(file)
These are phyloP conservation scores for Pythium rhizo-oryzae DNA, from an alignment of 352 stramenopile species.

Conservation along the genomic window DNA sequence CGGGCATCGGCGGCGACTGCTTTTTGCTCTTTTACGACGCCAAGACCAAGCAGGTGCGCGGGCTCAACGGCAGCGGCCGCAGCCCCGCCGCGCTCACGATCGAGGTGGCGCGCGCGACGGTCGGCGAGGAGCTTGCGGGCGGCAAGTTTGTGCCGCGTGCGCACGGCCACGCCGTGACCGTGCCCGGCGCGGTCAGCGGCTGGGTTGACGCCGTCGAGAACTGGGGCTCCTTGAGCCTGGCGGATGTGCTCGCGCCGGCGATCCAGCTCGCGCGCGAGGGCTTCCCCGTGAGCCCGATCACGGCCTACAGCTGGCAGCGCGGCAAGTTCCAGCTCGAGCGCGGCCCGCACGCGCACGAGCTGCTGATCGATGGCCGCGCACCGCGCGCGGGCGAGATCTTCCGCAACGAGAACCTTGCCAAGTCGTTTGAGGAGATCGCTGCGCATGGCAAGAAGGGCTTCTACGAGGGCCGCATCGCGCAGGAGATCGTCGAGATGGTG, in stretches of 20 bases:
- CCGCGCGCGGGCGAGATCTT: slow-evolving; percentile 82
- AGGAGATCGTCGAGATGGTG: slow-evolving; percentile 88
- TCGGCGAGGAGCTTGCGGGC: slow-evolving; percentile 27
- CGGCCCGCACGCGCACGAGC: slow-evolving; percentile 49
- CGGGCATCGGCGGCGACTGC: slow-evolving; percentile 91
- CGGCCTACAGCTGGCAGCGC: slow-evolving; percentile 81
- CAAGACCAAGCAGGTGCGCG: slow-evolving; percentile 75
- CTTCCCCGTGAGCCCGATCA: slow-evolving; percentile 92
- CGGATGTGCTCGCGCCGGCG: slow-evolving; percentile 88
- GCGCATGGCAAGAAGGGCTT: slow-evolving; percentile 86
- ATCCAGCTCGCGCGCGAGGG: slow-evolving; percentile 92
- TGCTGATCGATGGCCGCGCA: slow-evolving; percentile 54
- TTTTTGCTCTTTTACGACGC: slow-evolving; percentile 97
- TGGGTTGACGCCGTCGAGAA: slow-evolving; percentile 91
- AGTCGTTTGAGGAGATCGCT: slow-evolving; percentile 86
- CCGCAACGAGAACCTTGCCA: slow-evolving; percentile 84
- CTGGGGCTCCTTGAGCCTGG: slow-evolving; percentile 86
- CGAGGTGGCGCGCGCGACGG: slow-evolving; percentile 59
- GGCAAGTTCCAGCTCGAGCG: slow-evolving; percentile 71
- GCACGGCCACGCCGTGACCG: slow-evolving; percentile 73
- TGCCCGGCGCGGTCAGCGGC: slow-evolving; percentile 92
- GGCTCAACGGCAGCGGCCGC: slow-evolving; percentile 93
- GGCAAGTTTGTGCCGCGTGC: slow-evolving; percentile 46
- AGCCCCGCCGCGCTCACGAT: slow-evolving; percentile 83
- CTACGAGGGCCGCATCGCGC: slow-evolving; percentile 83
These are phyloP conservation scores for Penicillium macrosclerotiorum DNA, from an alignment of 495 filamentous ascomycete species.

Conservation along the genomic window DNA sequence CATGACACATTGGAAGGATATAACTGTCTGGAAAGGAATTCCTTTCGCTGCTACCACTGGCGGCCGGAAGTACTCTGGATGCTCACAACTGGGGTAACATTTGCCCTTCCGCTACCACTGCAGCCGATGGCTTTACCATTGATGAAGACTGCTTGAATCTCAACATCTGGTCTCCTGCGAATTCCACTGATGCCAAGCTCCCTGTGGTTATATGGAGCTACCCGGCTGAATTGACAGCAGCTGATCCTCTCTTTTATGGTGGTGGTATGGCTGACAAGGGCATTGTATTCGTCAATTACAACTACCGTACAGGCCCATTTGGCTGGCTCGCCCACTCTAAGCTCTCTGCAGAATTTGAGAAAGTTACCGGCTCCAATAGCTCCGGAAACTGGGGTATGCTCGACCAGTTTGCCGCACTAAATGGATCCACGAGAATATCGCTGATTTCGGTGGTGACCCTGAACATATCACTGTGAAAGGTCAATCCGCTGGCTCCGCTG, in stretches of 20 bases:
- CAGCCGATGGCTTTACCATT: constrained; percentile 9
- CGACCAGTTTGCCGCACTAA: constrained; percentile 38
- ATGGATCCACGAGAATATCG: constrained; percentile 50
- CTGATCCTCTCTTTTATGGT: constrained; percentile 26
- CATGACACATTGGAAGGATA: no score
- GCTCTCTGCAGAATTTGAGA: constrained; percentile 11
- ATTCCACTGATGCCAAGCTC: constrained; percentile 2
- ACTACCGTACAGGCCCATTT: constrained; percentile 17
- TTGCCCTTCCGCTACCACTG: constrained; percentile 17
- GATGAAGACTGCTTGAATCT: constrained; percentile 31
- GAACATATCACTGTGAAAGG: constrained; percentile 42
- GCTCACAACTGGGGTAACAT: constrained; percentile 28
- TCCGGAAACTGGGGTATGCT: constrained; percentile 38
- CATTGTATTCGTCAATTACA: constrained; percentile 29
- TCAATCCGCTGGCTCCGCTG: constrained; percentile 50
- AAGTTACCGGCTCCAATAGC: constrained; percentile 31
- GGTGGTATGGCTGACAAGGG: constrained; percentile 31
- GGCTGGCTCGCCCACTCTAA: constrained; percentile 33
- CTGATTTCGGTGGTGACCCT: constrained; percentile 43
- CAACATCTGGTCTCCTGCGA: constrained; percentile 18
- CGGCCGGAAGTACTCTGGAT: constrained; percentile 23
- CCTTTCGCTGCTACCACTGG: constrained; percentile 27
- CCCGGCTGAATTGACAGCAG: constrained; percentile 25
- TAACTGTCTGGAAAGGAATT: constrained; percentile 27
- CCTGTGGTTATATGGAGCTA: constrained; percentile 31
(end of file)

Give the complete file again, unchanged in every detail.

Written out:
These are phyloP conservation scores for Pythium rhizo-oryzae DNA, from an alignment of 352 stramenopile species.

Conservation along the genomic window DNA sequence CGGGCATCGGCGGCGACTGCTTTTTGCTCTTTTACGACGCCAAGACCAAGCAGGTGCGCGGGCTCAACGGCAGCGGCCGCAGCCCCGCCGCGCTCACGATCGAGGTGGCGCGCGCGACGGTCGGCGAGGAGCTTGCGGGCGGCAAGTTTGTGCCGCGTGCGCACGGCCACGCCGTGACCGTGCCCGGCGCGGTCAGCGGCTGGGTTGACGCCGTCGAGAACTGGGGCTCCTTGAGCCTGGCGGATGTGCTCGCGCCGGCGATCCAGCTCGCGCGCGAGGGCTTCCCCGTGAGCCCGATCACGGCCTACAGCTGGCAGCGCGGCAAGTTCCAGCTCGAGCGCGGCCCGCACGCGCACGAGCTGCTGATCGATGGCCGCGCACCGCGCGCGGGCGAGATCTTCCGCAACGAGAACCTTGCCAAGTCGTTTGAGGAGATCGCTGCGCATGGCAAGAAGGGCTTCTACGAGGGCCGCATCGCGCAGGAGATCGTCGAGATGGTG, in stretches of 20 bases:
- CCGCGCGCGGGCGAGATCTT: slow-evolving; percentile 82
- AGGAGATCGTCGAGATGGTG: slow-evolving; percentile 88
- TCGGCGAGGAGCTTGCGGGC: slow-evolving; percentile 27
- CGGCCCGCACGCGCACGAGC: slow-evolving; percentile 49
- CGGGCATCGGCGGCGACTGC: slow-evolving; percentile 91
- CGGCCTACAGCTGGCAGCGC: slow-evolving; percentile 81
- CAAGACCAAGCAGGTGCGCG: slow-evolving; percentile 75
- CTTCCCCGTGAGCCCGATCA: slow-evolving; percentile 92
- CGGATGTGCTCGCGCCGGCG: slow-evolving; percentile 88
- GCGCATGGCAAGAAGGGCTT: slow-evolving; percentile 86
- ATCCAGCTCGCGCGCGAGGG: slow-evolving; percentile 92
- TGCTGATCGATGGCCGCGCA: slow-evolving; percentile 54
- TTTTTGCTCTTTTACGACGC: slow-evolving; percentile 97
- TGGGTTGACGCCGTCGAGAA: slow-evolving; percentile 91
- AGTCGTTTGAGGAGATCGCT: slow-evolving; percentile 86
- CCGCAACGAGAACCTTGCCA: slow-evolving; percentile 84
- CTGGGGCTCCTTGAGCCTGG: slow-evolving; percentile 86
- CGAGGTGGCGCGCGCGACGG: slow-evolving; percentile 59
- GGCAAGTTCCAGCTCGAGCG: slow-evolving; percentile 71
- GCACGGCCACGCCGTGACCG: slow-evolving; percentile 73
- TGCCCGGCGCGGTCAGCGGC: slow-evolving; percentile 92
- GGCTCAACGGCAGCGGCCGC: slow-evolving; percentile 93
- GGCAAGTTTGTGCCGCGTGC: slow-evolving; percentile 46
- AGCCCCGCCGCGCTCACGAT: slow-evolving; percentile 83
- CTACGAGGGCCGCATCGCGC: slow-evolving; percentile 83
These are phyloP conservation scores for Penicillium macrosclerotiorum DNA, from an alignment of 495 filamentous ascomycete species.

Conservation along the genomic window DNA sequence CATGACACATTGGAAGGATATAACTGTCTGGAAAGGAATTCCTTTCGCTGCTACCACTGGCGGCCGGAAGTACTCTGGATGCTCACAACTGGGGTAACATTTGCCCTTCCGCTACCACTGCAGCCGATGGCTTTACCATTGATGAAGACTGCTTGAATCTCAACATCTGGTCTCCTGCGAATTCCACTGATGCCAAGCTCCCTGTGGTTATATGGAGCTACCCGGCTGAATTGACAGCAGCTGATCCTCTCTTTTATGGTGGTGGTATGGCTGACAAGGGCATTGTATTCGTCAATTACAACTACCGTACAGGCCCATTTGGCTGGCTCGCCCACTCTAAGCTCTCTGCAGAATTTGAGAAAGTTACCGGCTCCAATAGCTCCGGAAACTGGGGTATGCTCGACCAGTTTGCCGCACTAAATGGATCCACGAGAATATCGCTGATTTCGGTGGTGACCCTGAACATATCACTGTGAAAGGTCAATCCGCTGGCTCCGCTG, in stretches of 20 bases:
- CAGCCGATGGCTTTACCATT: constrained; percentile 9
- CGACCAGTTTGCCGCACTAA: constrained; percentile 38
- ATGGATCCACGAGAATATCG: constrained; percentile 50
- CTGATCCTCTCTTTTATGGT: constrained; percentile 26
- CATGACACATTGGAAGGATA: no score
- GCTCTCTGCAGAATTTGAGA: constrained; percentile 11
- ATTCCACTGATGCCAAGCTC: constrained; percentile 2
- ACTACCGTACAGGCCCATTT: constrained; percentile 17
- TTGCCCTTCCGCTACCACTG: constrained; percentile 17
- GATGAAGACTGCTTGAATCT: constrained; percentile 31
- GAACATATCACTGTGAAAGG: constrained; percentile 42
- GCTCACAACTGGGGTAACAT: constrained; percentile 28
- TCCGGAAACTGGGGTATGCT: constrained; percentile 38
- CATTGTATTCGTCAATTACA: constrained; percentile 29
- TCAATCCGCTGGCTCCGCTG: constrained; percentile 50
- AAGTTACCGGCTCCAATAGC: constrained; percentile 31
- GGTGGTATGGCTGACAAGGG: constrained; percentile 31
- GGCTGGCTCGCCCACTCTAA: constrained; percentile 33
- CTGATTTCGGTGGTGACCCT: constrained; percentile 43
- CAACATCTGGTCTCCTGCGA: constrained; percentile 18
- CGGCCGGAAGTACTCTGGAT: constrained; percentile 23
- CCTTTCGCTGCTACCACTGG: constrained; percentile 27
- CCCGGCTGAATTGACAGCAG: constrained; percentile 25
- TAACTGTCTGGAAAGGAATT: constrained; percentile 27
- CCTGTGGTTATATGGAGCTA: constrained; percentile 31